How can I pass a temporary array? I want to do something like this:

#include <iostream>

int sum(int arr[]) {
    int answer = 0;
    for (const auto& i : arr) {
        answer += i;
    }
    return answer;
}

int main() {
    std::cout << sum( {4, 2} ) << std::endl;       // error
    std::cout << sum( int[]{4, 2} ) << std::endl;  // error
}

Do I need a positive integer literal in the function parameter's braces []? If I include that literal, will it limit what arrays I can pass to only arrays of that size? Also, how can I pass array elements by rvalue reference or const reference? Because the above sample doesn't compile, I presume making the function's parameter type int&&[] or const int&[] won't work.

  • 1
    You can use a template to deduce the size. – πάντα ῥεῖ Feb 19 '17 at 20:05
  • 1
    why not use std::array or std::vector? – Charles Feb 19 '17 at 20:06
  • 1
    @c650 , I know how to use those. I just want to learn about C-style arrays. – CodeBricks Feb 19 '17 at 20:07
  • 1
    related: stackoverflow.com/questions/6376000/… – user463035818 Feb 19 '17 at 20:07
  • You may consider accepting my updated answer because it actually allows you to use the syntax you originally requested. In addition it is more generic than Kerrek's answer. – zett42 Feb 19 '17 at 23:34
up vote 10 down vote accepted

First off, you cannot pass arrays as prvalues, so your function needs to take a reference. Second, the size of the array is part of the type, so your function probably needs to be part of a template. Third, writing array temporaries is lexically a bit silly, so you need some noise.

Putting it all together, the following ought to work

template <std::size_t N>
int sum(const int (&a)[N])
{
    int n = 0;
    for (int i : a) n += i;
    return n;
}

int main()
{
    using X = int[3];
    std::cout << sum(X{1, 2, 3}) << "\n";
}

The syntactic noise can be generalized slightly with an alias template:

template <std::size_t N> using X = int[N];

Usage: sum(X<4>{1, 2, 3, 4}) (You cannot have the template parameter deduced from the initializer.)

  • 1
    Demo. – Kerrek SB Feb 19 '17 at 20:08
  • In your first snippet, how can I call the function without the alias declaration? – CodeBricks Feb 19 '17 at 20:16
  • This alias template for arrays already exists: std::array<int, 3>{ 1, 2, 3 } – zett42 Feb 19 '17 at 20:51
  • @zett42: No, that's a class template. – Kerrek SB Feb 19 '17 at 22:43
  • @CodeBricks: You cannot. That's why I said you need the lexical noise, you cannot spell this type out in-place. – Kerrek SB Feb 19 '17 at 22:43

I suggest making the sum function a template that accepts any range instead of limiting it to arrays. This way you could use the function with standard containers like std::vector, std::set or even user-defined containers too.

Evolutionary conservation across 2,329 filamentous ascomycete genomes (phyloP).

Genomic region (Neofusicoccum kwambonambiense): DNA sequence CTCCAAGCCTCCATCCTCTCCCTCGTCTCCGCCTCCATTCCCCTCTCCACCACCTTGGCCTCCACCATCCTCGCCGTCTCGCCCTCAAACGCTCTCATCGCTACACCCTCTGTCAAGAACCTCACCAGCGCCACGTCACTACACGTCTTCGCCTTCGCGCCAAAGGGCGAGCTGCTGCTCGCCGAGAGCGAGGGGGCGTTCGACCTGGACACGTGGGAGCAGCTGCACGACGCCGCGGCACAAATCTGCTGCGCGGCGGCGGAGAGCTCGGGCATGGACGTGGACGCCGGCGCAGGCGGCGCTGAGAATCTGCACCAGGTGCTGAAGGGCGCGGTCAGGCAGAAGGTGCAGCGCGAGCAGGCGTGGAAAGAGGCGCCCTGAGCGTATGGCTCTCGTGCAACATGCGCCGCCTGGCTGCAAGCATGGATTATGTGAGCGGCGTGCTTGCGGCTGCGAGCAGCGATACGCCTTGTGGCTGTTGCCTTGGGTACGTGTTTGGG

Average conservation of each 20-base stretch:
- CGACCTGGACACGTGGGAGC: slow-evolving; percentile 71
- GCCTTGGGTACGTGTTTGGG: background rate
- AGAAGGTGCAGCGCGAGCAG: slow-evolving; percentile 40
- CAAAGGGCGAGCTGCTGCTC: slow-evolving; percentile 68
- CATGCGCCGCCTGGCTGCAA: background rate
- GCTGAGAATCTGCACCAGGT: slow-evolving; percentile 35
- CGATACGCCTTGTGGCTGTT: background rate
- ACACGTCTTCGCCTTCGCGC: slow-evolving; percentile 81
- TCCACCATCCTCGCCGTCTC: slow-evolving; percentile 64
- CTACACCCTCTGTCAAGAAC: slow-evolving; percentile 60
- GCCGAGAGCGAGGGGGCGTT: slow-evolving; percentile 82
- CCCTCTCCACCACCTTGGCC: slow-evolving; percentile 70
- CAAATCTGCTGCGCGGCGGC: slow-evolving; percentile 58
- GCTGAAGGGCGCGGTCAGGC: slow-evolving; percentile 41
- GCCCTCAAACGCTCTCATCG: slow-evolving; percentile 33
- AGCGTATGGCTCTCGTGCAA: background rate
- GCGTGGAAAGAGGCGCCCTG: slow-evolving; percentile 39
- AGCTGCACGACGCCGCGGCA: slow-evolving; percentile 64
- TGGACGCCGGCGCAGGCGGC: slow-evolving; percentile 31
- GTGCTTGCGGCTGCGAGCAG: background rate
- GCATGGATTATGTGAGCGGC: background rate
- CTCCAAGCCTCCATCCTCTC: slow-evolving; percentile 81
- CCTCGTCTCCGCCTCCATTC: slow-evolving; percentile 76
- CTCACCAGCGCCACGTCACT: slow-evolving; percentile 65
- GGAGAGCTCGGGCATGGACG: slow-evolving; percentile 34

My solution requires the boost.range library but who isn't using boost today? Ranges are even considered to be added to the standard library.

#include <iostream>
#include <array>
#include <vector>
#include <string>
#include <boost/range.hpp>
#include <initializer_list>    

template< typename Range >
auto sum_impl( const Range& range ) -> typename boost::range_value< Range >::type
{
    typename boost::range_value< Range >::type result{};
    for( const auto& elem : range )
        result += elem;
    return result;
}

template< typename Range >
auto sum( const Range& range ) -> typename boost::range_value< Range >::type
{
    return sum_impl( range );
}

template< typename Elem >
Elem sum( const std::initializer_list< Elem >& range )
{
    return sum_impl( range );
}

int main()
{
    // Call the initializer_list overload
    std::cout << sum( { 1, 2, 3 } ) << "\n";
    std::cout << sum( { 1.0f, 2.1f, 3.2f } ) << "\n";

    // Call the generic range overload
    std::cout << sum( std::array<int,3>{ 1, 2, 3 } ) << "\n";
    std::cout << sum( std::vector<float>{ 1.0f, 2.1f, 3.2f } ) << "\n";
    std::cout << sum( std::vector<std::string>{ "a", "b", "c" } ) << "\n";  
}

Some explanations:

  • I'm using auto as return type just to make the function declaration more readable. You could also write it like this:

    typename boost::range_value< Range >::type sum( const Range& range )

  • The boost::range_value template is used to deduce the type of the elements of the range. This way we can use sum() not only for ints, but anything that has an operator += defined! You can see in my example that we can even "add" (concatenate) strings together. :D

  • The overload taking a std::initializer_list parameter finally makes the easy syntax possible where we can call sum({ 1, 2, 3 }) as requested by the OP. This overload is required because the generic overload won't deduce the initializer_list argument type (see also initializer_list and template type deduction )

Demo:

http://coliru.stacked-crooked.com/a/80393e710fc355a6

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